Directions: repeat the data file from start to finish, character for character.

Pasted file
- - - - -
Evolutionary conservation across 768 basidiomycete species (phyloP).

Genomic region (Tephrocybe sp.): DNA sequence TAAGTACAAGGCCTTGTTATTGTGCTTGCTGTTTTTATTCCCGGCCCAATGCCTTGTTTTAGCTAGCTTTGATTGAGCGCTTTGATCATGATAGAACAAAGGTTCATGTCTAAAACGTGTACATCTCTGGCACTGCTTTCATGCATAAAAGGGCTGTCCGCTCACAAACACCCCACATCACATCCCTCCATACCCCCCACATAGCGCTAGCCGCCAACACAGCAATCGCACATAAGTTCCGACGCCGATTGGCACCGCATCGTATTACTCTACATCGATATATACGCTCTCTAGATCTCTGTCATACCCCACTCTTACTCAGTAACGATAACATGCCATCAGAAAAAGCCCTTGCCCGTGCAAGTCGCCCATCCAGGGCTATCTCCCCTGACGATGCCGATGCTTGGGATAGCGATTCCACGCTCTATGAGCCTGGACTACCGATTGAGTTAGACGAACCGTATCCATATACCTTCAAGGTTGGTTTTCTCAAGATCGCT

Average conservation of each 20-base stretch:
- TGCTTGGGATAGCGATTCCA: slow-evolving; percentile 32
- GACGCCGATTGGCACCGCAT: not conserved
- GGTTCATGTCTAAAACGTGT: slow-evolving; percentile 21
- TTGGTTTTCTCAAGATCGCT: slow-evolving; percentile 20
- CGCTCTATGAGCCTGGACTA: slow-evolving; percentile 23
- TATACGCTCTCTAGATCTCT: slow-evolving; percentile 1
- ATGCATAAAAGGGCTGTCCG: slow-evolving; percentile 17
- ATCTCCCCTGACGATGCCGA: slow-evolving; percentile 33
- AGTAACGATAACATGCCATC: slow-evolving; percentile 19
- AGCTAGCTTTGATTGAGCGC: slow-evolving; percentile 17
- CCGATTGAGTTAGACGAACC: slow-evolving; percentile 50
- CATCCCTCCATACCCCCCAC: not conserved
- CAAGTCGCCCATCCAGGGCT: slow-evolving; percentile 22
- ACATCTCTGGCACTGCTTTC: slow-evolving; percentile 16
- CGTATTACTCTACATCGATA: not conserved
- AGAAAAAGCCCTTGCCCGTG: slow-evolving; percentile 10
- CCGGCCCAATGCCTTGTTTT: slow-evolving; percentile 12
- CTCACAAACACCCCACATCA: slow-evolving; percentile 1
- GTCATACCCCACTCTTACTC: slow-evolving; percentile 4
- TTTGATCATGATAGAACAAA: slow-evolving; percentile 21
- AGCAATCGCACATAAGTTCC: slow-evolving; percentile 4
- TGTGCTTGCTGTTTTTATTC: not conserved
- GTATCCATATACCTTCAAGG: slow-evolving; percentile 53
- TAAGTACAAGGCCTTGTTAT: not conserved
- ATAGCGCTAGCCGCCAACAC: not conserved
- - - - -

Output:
Evolutionary conservation across 768 basidiomycete species (phyloP).

Genomic region (Tephrocybe sp.): DNA sequence TAAGTACAAGGCCTTGTTATTGTGCTTGCTGTTTTTATTCCCGGCCCAATGCCTTGTTTTAGCTAGCTTTGATTGAGCGCTTTGATCATGATAGAACAAAGGTTCATGTCTAAAACGTGTACATCTCTGGCACTGCTTTCATGCATAAAAGGGCTGTCCGCTCACAAACACCCCACATCACATCCCTCCATACCCCCCACATAGCGCTAGCCGCCAACACAGCAATCGCACATAAGTTCCGACGCCGATTGGCACCGCATCGTATTACTCTACATCGATATATACGCTCTCTAGATCTCTGTCATACCCCACTCTTACTCAGTAACGATAACATGCCATCAGAAAAAGCCCTTGCCCGTGCAAGTCGCCCATCCAGGGCTATCTCCCCTGACGATGCCGATGCTTGGGATAGCGATTCCACGCTCTATGAGCCTGGACTACCGATTGAGTTAGACGAACCGTATCCATATACCTTCAAGGTTGGTTTTCTCAAGATCGCT

Average conservation of each 20-base stretch:
- TGCTTGGGATAGCGATTCCA: slow-evolving; percentile 32
- GACGCCGATTGGCACCGCAT: not conserved
- GGTTCATGTCTAAAACGTGT: slow-evolving; percentile 21
- TTGGTTTTCTCAAGATCGCT: slow-evolving; percentile 20
- CGCTCTATGAGCCTGGACTA: slow-evolving; percentile 23
- TATACGCTCTCTAGATCTCT: slow-evolving; percentile 1
- ATGCATAAAAGGGCTGTCCG: slow-evolving; percentile 17
- ATCTCCCCTGACGATGCCGA: slow-evolving; percentile 33
- AGTAACGATAACATGCCATC: slow-evolving; percentile 19
- AGCTAGCTTTGATTGAGCGC: slow-evolving; percentile 17
- CCGATTGAGTTAGACGAACC: slow-evolving; percentile 50
- CATCCCTCCATACCCCCCAC: not conserved
- CAAGTCGCCCATCCAGGGCT: slow-evolving; percentile 22
- ACATCTCTGGCACTGCTTTC: slow-evolving; percentile 16
- CGTATTACTCTACATCGATA: not conserved
- AGAAAAAGCCCTTGCCCGTG: slow-evolving; percentile 10
- CCGGCCCAATGCCTTGTTTT: slow-evolving; percentile 12
- CTCACAAACACCCCACATCA: slow-evolving; percentile 1
- GTCATACCCCACTCTTACTC: slow-evolving; percentile 4
- TTTGATCATGATAGAACAAA: slow-evolving; percentile 21
- AGCAATCGCACATAAGTTCC: slow-evolving; percentile 4
- TGTGCTTGCTGTTTTTATTC: not conserved
- GTATCCATATACCTTCAAGG: slow-evolving; percentile 53
- TAAGTACAAGGCCTTGTTAT: not conserved
- ATAGCGCTAGCCGCCAACAC: not conserved